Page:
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Old 04-02-2013, 04:17 PM   #16
O2surplus
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My thought in mentioning the stem plants was just to get something in there that grew quickly. I definitely don't want a lot of stems longterm, though there are a few I may keep just because I really like them. I'm terrible with names so I don't even remember what they're called, though I recognize them on sight.

Part of my master plan for this system is to ditch the built in "canopy" above the tank in favor of a suspended lighting unit, in order to allow emersed growth to be observed. It's obliterated in the photo I posted above, but that planted 60g I had featured a lot of cool emersed growth, I want that on this system, too. Just on a larger scale. I'm thinking also about some riparium planters along the end that butts up against the wall (the end with the overflow box).

The issue with this desire is that as the tank sits right now, the water surface is pretty much at my eye level (and behind a 4" plywood rim). So even if I tear the hood off, only REALLY TALL people will be able to enjoy the emersive growth. So I'm thinking about tearing the whole thing down and rebuilding it with a shorter stand.

Hey, drywall is cheap. :lol:
Oh boy, here we go again! Drywall's cheap- so's a step ladder! LOL
It's your tank after all, so I'm just watching to see what you come up with.
Just do yourself a favor and don't consult "Kcress" about this. He'd immediately start running load calcs for a system of under tank "screw jacks" and "cheap" will fly out the window. LOL
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Old 04-02-2013, 04:27 PM   #17
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Keith is among my idols when it comes to DIY! I really am serious about keeping it simple for this system though so I won't be copying any of his awesome projects.

I don't mind the construction work up front to get it the way I want, especially since it'll be a one-time effort. Plus, tearing it down will give me the opportunity to do something different with the space underneath the tank. Right now it's full thanks to stuff that is all going away or getting moved (return pump, closed loop pump, sump, etc.). I may do built in shelves or something like that this time around.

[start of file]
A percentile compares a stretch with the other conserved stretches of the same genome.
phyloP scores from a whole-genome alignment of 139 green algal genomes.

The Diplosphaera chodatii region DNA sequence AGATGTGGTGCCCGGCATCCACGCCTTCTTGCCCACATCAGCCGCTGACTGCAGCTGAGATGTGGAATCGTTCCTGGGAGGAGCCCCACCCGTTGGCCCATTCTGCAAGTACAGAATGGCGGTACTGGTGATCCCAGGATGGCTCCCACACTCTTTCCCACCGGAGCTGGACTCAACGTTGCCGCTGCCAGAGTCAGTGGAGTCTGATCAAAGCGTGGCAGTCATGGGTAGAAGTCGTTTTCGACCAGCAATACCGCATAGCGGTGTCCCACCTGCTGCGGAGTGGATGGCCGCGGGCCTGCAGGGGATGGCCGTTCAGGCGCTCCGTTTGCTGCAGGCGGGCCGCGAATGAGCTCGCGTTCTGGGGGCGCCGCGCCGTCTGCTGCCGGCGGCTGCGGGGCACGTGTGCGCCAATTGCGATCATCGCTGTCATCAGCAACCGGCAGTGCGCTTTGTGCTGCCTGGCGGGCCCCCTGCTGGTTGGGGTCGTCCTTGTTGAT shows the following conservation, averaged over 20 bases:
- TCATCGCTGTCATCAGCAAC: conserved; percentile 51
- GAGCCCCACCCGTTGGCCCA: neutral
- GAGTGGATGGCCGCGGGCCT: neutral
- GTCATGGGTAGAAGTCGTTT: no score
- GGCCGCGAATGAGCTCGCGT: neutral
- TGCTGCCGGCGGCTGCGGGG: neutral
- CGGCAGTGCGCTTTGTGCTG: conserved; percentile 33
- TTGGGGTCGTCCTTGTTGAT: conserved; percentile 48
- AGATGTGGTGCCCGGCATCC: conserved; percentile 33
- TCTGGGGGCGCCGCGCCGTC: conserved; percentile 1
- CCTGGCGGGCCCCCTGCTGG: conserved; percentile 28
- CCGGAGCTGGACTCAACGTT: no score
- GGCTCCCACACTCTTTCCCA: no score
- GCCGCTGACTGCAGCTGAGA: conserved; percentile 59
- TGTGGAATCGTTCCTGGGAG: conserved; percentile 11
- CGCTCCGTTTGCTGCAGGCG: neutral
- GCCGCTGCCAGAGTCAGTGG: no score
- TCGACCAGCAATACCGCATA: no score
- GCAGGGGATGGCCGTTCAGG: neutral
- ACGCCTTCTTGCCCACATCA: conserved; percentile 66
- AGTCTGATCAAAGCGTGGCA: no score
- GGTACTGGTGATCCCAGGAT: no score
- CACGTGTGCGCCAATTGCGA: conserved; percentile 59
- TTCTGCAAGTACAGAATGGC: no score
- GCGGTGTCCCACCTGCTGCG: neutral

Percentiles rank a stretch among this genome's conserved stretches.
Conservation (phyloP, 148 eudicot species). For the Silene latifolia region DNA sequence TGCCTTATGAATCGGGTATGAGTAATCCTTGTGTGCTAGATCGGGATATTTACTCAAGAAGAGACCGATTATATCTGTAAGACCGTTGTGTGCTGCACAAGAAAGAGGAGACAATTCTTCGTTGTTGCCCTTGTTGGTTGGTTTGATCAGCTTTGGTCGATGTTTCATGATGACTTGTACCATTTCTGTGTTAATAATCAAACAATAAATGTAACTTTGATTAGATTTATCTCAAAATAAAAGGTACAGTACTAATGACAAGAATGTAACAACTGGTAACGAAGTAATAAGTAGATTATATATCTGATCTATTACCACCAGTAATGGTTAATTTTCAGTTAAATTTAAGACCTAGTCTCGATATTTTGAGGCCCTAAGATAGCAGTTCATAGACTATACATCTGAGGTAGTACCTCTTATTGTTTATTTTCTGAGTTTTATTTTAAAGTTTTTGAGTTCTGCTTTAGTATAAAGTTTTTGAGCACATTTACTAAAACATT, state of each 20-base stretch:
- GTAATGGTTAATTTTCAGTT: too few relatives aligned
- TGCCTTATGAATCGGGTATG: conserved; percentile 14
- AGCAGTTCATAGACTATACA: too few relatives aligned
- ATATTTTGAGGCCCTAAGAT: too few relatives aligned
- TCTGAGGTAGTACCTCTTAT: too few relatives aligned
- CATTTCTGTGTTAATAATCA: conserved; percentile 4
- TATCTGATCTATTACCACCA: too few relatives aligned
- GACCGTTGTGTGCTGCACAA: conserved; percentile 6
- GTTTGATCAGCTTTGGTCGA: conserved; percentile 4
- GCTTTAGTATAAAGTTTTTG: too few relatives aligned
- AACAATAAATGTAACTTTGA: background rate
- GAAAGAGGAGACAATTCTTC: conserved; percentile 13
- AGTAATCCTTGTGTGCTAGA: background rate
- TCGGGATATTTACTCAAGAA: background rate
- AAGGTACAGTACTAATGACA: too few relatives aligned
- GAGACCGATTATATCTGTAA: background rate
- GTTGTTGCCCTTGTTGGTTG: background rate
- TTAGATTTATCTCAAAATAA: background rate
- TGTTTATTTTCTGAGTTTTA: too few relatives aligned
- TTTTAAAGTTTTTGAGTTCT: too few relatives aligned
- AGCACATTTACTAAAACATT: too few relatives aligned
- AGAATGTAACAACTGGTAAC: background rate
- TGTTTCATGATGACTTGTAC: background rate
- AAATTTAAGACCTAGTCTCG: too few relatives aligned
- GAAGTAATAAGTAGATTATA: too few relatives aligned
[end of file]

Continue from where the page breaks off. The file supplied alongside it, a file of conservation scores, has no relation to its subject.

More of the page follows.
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Old 04-02-2013, 04:34 PM   #18
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I really am serious about keeping it simple
Then check out the El Natural section at APC.
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Old 04-02-2013, 05:27 PM   #19
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Keith is among my idols when it comes to DIY! I really am serious about keeping it simple for this system though so I won't be copying any of his awesome projects.

I don't mind the construction work up front to get it the way I want, especially since it'll be a one-time effort. Plus, tearing it down will give me the opportunity to do something different with the space underneath the tank. Right now it's full thanks to stuff that is all going away or getting moved (return pump, closed loop pump, sump, etc.). I may do built in shelves or something like that this time around.
LOL- I'm just ribbing you with the "Kcress" bit. I understand that you want to keep this set up simple. I like the idea of lowering the tank and making provisions for emerged growth. The added growth above the water line will make the tank appear more like an indoor pond with a viewing window, rather than just another fish tank. Very cool.
I can tell from your previous projects that you're patient and very thorough in the planning stages, so when it comes to project execution, I don't see any reason why you wouldn't be successful with this endeavor.
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Old 04-02-2013, 05:47 PM   #20
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Then check out the El Natural section at APC.
I've been lurking in there for years. This system will feature some elements of El Natural.

On the whole though I really don't find it effective, personally, to subscribe to a particular method verbatim. The systems I've been happiest with have always been the ones where I concerned myself with doing what I found to be effective for a given set of criteria, rather than following a prescribed method.

I will likely be doing a soil substrate in this system, so that at least will be "El Natural" in style. I will probably have more light than most El Natural tanks, and I'll probably be adding ferts from time to time. And I'll have CO2.

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I can tell from your previous projects that you're patient and very thorough in the planning stages, so when it comes to project execution, I don't see any reason why you wouldn't be successful with this endeavor.